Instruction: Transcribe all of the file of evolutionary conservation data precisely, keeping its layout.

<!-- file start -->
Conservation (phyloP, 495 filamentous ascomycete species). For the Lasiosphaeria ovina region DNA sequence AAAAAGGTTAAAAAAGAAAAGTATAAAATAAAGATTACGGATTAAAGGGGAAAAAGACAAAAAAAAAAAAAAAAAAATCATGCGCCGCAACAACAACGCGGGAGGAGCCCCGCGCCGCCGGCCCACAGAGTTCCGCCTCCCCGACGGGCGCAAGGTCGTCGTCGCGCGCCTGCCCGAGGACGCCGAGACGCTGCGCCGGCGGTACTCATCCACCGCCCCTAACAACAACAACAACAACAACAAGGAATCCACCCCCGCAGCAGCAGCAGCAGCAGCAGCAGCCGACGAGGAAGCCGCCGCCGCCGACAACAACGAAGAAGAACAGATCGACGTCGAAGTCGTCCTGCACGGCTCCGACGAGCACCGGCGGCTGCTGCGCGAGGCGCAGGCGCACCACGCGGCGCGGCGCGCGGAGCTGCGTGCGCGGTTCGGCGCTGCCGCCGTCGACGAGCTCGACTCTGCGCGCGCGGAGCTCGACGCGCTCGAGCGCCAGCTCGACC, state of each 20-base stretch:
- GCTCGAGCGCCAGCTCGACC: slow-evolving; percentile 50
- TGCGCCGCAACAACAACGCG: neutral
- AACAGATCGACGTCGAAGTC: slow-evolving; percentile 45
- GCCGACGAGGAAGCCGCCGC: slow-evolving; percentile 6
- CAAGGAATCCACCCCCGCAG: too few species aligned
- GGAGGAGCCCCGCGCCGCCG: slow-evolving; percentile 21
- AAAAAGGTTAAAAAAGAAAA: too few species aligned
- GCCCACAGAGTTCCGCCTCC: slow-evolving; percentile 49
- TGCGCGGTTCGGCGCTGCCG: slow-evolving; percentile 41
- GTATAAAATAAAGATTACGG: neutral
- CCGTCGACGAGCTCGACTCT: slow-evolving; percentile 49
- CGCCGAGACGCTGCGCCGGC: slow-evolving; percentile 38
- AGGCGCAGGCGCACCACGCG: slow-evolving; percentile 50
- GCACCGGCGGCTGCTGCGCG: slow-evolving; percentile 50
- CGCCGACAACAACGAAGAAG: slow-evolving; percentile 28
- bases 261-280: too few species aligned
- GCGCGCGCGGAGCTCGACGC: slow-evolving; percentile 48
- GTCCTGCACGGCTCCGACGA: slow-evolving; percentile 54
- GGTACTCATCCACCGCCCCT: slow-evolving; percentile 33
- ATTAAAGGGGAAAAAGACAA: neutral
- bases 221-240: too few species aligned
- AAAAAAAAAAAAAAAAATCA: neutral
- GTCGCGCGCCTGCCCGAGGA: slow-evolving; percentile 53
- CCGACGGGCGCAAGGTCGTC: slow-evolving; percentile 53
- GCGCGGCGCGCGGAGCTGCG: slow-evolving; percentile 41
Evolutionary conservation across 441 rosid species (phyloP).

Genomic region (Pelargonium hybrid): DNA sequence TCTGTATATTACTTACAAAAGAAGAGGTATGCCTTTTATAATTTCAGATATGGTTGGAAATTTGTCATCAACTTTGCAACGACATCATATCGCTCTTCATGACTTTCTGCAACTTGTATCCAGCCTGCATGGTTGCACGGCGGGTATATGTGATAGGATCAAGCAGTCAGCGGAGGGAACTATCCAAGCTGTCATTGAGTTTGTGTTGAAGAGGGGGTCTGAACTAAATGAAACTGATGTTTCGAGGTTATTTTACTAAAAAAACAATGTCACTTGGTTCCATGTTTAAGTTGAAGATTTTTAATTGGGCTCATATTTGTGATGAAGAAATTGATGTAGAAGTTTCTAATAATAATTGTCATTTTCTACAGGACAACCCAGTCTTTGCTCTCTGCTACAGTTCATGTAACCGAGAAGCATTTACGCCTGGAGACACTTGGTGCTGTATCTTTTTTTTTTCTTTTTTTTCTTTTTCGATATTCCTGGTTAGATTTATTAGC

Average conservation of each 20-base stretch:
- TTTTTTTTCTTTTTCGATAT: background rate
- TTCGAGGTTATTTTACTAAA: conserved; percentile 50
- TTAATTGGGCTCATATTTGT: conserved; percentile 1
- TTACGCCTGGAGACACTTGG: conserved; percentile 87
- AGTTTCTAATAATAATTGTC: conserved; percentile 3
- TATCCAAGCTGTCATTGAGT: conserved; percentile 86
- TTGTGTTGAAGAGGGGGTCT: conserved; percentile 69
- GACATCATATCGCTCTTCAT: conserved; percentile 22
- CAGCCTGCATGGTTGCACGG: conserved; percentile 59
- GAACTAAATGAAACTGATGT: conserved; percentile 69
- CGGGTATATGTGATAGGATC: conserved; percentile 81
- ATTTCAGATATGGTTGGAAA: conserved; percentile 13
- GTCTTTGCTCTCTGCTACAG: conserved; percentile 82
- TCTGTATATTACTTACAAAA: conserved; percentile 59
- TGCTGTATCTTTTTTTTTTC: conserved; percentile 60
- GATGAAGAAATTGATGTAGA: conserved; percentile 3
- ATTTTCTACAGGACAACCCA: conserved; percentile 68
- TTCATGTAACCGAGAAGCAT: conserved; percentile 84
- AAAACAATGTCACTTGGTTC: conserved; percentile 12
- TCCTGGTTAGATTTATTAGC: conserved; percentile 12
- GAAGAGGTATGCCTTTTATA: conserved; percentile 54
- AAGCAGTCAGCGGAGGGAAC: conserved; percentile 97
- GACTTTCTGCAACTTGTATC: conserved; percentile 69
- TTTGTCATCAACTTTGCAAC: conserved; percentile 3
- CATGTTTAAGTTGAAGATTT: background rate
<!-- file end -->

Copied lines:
Conservation (phyloP, 495 filamentous ascomycete species). For the Lasiosphaeria ovina region DNA sequence AAAAAGGTTAAAAAAGAAAAGTATAAAATAAAGATTACGGATTAAAGGGGAAAAAGACAAAAAAAAAAAAAAAAAAATCATGCGCCGCAACAACAACGCGGGAGGAGCCCCGCGCCGCCGGCCCACAGAGTTCCGCCTCCCCGACGGGCGCAAGGTCGTCGTCGCGCGCCTGCCCGAGGACGCCGAGACGCTGCGCCGGCGGTACTCATCCACCGCCCCTAACAACAACAACAACAACAACAAGGAATCCACCCCCGCAGCAGCAGCAGCAGCAGCAGCAGCCGACGAGGAAGCCGCCGCCGCCGACAACAACGAAGAAGAACAGATCGACGTCGAAGTCGTCCTGCACGGCTCCGACGAGCACCGGCGGCTGCTGCGCGAGGCGCAGGCGCACCACGCGGCGCGGCGCGCGGAGCTGCGTGCGCGGTTCGGCGCTGCCGCCGTCGACGAGCTCGACTCTGCGCGCGCGGAGCTCGACGCGCTCGAGCGCCAGCTCGACC, state of each 20-base stretch:
- GCTCGAGCGCCAGCTCGACC: slow-evolving; percentile 50
- TGCGCCGCAACAACAACGCG: neutral
- AACAGATCGACGTCGAAGTC: slow-evolving; percentile 45
- GCCGACGAGGAAGCCGCCGC: slow-evolving; percentile 6
- CAAGGAATCCACCCCCGCAG: too few species aligned
- GGAGGAGCCCCGCGCCGCCG: slow-evolving; percentile 21
- AAAAAGGTTAAAAAAGAAAA: too few species aligned
- GCCCACAGAGTTCCGCCTCC: slow-evolving; percentile 49
- TGCGCGGTTCGGCGCTGCCG: slow-evolving; percentile 41
- GTATAAAATAAAGATTACGG: neutral
- CCGTCGACGAGCTCGACTCT: slow-evolving; percentile 49
- CGCCGAGACGCTGCGCCGGC: slow-evolving; percentile 38
- AGGCGCAGGCGCACCACGCG: slow-evolving; percentile 50
- GCACCGGCGGCTGCTGCGCG: slow-evolving; percentile 50
- CGCCGACAACAACGAAGAAG: slow-evolving; percentile 28
- bases 261-280: too few species aligned
- GCGCGCGCGGAGCTCGACGC: slow-evolving; percentile 48
- GTCCTGCACGGCTCCGACGA: slow-evolving; percentile 54
- GGTACTCATCCACCGCCCCT: slow-evolving; percentile 33
- ATTAAAGGGGAAAAAGACAA: neutral
- bases 221-240: too few species aligned
- AAAAAAAAAAAAAAAAATCA: neutral
- GTCGCGCGCCTGCCCGAGGA: slow-evolving; percentile 53
- CCGACGGGCGCAAGGTCGTC: slow-evolving; percentile 53
- GCGCGGCGCGCGGAGCTGCG: slow-evolving; percentile 41
Evolutionary conservation across 441 rosid species (phyloP).

Genomic region (Pelargonium hybrid): DNA sequence TCTGTATATTACTTACAAAAGAAGAGGTATGCCTTTTATAATTTCAGATATGGTTGGAAATTTGTCATCAACTTTGCAACGACATCATATCGCTCTTCATGACTTTCTGCAACTTGTATCCAGCCTGCATGGTTGCACGGCGGGTATATGTGATAGGATCAAGCAGTCAGCGGAGGGAACTATCCAAGCTGTCATTGAGTTTGTGTTGAAGAGGGGGTCTGAACTAAATGAAACTGATGTTTCGAGGTTATTTTACTAAAAAAACAATGTCACTTGGTTCCATGTTTAAGTTGAAGATTTTTAATTGGGCTCATATTTGTGATGAAGAAATTGATGTAGAAGTTTCTAATAATAATTGTCATTTTCTACAGGACAACCCAGTCTTTGCTCTCTGCTACAGTTCATGTAACCGAGAAGCATTTACGCCTGGAGACACTTGGTGCTGTATCTTTTTTTTTTCTTTTTTTTCTTTTTCGATATTCCTGGTTAGATTTATTAGC

Average conservation of each 20-base stretch:
- TTTTTTTTCTTTTTCGATAT: background rate
- TTCGAGGTTATTTTACTAAA: conserved; percentile 50
- TTAATTGGGCTCATATTTGT: conserved; percentile 1
- TTACGCCTGGAGACACTTGG: conserved; percentile 87
- AGTTTCTAATAATAATTGTC: conserved; percentile 3
- TATCCAAGCTGTCATTGAGT: conserved; percentile 86
- TTGTGTTGAAGAGGGGGTCT: conserved; percentile 69
- GACATCATATCGCTCTTCAT: conserved; percentile 22
- CAGCCTGCATGGTTGCACGG: conserved; percentile 59
- GAACTAAATGAAACTGATGT: conserved; percentile 69
- CGGGTATATGTGATAGGATC: conserved; percentile 81
- ATTTCAGATATGGTTGGAAA: conserved; percentile 13
- GTCTTTGCTCTCTGCTACAG: conserved; percentile 82
- TCTGTATATTACTTACAAAA: conserved; percentile 59
- TGCTGTATCTTTTTTTTTTC: conserved; percentile 60
- GATGAAGAAATTGATGTAGA: conserved; percentile 3
- ATTTTCTACAGGACAACCCA: conserved; percentile 68
- TTCATGTAACCGAGAAGCAT: conserved; percentile 84
- AAAACAATGTCACTTGGTTC: conserved; percentile 12
- TCCTGGTTAGATTTATTAGC: conserved; percentile 12
- GAAGAGGTATGCCTTTTATA: conserved; percentile 54
- AAGCAGTCAGCGGAGGGAAC: conserved; percentile 97
- GACTTTCTGCAACTTGTATC: conserved; percentile 69
- TTTGTCATCAACTTTGCAAC: conserved; percentile 3
- CATGTTTAAGTTGAAGATTT: background rate